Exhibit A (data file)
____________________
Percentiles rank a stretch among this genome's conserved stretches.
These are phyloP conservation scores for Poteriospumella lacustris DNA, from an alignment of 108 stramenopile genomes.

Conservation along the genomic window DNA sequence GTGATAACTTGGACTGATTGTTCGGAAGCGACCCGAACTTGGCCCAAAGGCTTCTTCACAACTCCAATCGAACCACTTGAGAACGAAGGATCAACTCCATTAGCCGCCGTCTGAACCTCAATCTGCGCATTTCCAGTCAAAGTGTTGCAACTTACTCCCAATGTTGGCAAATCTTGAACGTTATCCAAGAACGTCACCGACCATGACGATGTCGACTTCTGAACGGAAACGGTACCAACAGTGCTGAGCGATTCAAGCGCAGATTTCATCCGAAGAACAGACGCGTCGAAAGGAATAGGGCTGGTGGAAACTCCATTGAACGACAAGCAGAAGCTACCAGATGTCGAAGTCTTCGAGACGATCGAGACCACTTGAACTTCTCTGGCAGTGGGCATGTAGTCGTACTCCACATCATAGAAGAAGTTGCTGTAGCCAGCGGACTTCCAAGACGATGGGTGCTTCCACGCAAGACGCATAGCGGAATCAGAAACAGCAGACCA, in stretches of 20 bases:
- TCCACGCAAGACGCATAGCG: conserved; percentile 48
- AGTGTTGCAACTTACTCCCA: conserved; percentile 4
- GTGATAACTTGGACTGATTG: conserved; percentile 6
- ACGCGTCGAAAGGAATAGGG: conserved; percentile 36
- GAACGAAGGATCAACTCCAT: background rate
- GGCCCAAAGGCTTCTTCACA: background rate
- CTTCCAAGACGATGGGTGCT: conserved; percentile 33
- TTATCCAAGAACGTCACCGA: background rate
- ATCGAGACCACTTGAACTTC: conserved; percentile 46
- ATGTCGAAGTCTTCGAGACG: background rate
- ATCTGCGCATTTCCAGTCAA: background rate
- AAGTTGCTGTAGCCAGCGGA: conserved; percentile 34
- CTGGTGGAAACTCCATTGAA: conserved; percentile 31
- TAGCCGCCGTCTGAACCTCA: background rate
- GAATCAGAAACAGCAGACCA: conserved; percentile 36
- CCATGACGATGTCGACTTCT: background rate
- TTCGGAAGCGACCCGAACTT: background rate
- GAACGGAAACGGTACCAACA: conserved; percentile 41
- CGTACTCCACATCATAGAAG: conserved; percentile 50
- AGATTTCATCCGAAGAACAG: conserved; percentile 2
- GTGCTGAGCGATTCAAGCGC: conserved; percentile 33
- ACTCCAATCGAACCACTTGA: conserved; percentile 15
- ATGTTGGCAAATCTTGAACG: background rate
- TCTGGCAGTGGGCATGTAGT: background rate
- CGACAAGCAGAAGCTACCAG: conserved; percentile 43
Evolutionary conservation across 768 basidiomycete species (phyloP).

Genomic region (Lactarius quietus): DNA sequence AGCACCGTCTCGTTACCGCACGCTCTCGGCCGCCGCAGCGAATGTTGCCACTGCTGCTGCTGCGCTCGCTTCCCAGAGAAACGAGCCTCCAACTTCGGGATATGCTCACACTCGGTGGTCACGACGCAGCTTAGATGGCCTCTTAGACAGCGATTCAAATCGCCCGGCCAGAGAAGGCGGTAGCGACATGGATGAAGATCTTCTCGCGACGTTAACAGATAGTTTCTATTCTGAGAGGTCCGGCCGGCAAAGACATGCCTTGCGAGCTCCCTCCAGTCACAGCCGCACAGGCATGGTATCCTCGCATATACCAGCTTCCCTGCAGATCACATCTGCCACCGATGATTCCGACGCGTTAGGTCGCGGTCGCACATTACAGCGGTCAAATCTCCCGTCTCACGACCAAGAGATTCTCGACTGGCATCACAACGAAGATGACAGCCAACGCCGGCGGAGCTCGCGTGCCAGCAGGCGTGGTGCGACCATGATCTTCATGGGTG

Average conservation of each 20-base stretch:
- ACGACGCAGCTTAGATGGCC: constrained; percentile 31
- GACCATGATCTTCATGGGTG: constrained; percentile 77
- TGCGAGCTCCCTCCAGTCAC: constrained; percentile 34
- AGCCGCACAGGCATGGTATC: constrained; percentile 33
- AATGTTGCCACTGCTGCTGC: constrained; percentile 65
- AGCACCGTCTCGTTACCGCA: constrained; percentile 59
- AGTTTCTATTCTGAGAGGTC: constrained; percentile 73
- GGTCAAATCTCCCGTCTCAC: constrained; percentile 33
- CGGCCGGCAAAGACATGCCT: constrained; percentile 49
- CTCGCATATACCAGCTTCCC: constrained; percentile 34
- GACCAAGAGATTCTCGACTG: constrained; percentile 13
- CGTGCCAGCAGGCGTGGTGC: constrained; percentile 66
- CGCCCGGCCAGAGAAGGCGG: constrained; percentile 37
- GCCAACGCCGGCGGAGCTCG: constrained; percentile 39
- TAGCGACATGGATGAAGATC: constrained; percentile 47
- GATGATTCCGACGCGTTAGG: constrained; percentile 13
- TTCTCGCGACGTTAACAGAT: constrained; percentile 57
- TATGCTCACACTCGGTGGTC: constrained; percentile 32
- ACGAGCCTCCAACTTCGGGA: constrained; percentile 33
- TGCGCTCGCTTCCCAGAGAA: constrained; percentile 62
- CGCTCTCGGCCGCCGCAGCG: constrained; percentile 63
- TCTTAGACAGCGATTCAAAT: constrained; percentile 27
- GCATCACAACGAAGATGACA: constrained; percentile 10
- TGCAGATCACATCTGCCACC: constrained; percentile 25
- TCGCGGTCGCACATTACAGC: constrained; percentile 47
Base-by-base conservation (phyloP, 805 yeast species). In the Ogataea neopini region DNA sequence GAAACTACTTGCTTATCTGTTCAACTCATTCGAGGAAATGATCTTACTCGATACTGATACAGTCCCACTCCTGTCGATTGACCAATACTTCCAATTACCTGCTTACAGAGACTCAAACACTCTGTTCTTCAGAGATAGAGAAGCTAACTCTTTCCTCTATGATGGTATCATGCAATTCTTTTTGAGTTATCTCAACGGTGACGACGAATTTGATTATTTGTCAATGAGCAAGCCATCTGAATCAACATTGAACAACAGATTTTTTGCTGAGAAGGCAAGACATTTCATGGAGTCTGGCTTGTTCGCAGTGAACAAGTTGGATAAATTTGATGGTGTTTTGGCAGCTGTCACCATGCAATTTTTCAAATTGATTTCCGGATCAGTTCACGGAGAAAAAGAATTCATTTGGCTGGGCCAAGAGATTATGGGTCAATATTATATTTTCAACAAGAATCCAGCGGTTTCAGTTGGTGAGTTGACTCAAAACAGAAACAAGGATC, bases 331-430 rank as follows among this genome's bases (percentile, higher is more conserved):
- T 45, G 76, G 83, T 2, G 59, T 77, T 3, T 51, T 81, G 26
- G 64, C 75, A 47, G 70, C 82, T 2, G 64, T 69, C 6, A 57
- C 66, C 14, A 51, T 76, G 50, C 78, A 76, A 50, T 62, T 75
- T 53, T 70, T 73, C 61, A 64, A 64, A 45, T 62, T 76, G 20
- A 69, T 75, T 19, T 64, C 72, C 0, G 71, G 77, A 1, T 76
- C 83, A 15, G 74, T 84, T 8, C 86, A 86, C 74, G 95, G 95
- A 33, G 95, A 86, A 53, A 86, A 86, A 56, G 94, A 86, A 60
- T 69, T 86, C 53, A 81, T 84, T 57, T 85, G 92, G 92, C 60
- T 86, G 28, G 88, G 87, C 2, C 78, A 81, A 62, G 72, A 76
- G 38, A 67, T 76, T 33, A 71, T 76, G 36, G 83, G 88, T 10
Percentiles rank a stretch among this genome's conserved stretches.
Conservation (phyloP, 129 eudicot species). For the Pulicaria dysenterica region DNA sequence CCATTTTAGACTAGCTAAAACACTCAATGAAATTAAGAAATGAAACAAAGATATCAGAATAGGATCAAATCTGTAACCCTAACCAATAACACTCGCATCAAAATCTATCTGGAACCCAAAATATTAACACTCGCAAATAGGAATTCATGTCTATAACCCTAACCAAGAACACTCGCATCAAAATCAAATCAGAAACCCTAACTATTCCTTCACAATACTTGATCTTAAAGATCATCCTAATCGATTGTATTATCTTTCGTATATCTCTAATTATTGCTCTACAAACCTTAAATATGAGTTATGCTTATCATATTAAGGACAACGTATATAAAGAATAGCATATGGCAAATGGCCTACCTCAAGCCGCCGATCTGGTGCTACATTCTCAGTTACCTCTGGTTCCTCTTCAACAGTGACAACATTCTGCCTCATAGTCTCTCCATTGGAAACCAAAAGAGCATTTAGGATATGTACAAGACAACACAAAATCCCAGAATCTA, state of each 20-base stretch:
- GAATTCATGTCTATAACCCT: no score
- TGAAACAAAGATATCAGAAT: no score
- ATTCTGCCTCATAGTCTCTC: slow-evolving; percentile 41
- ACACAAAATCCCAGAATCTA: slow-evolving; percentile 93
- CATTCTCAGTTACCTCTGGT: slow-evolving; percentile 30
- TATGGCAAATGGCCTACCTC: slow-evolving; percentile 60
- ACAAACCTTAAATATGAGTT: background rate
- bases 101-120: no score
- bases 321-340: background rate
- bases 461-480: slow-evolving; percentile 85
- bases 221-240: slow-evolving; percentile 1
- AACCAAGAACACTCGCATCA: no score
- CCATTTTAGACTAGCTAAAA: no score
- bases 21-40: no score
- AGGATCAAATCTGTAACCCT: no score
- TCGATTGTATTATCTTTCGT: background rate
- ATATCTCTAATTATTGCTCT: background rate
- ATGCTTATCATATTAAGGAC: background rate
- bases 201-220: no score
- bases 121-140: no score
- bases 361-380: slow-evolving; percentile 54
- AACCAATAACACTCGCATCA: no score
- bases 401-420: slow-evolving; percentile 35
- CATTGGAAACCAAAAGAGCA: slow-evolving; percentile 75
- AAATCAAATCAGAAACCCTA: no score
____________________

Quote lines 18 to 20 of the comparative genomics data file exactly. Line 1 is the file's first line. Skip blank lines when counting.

- GAATCAGAAACAGCAGACCA: conserved; percentile 36
- CCATGACGATGTCGACTTCT: background rate
- TTCGGAAGCGACCCGAACTT: background rate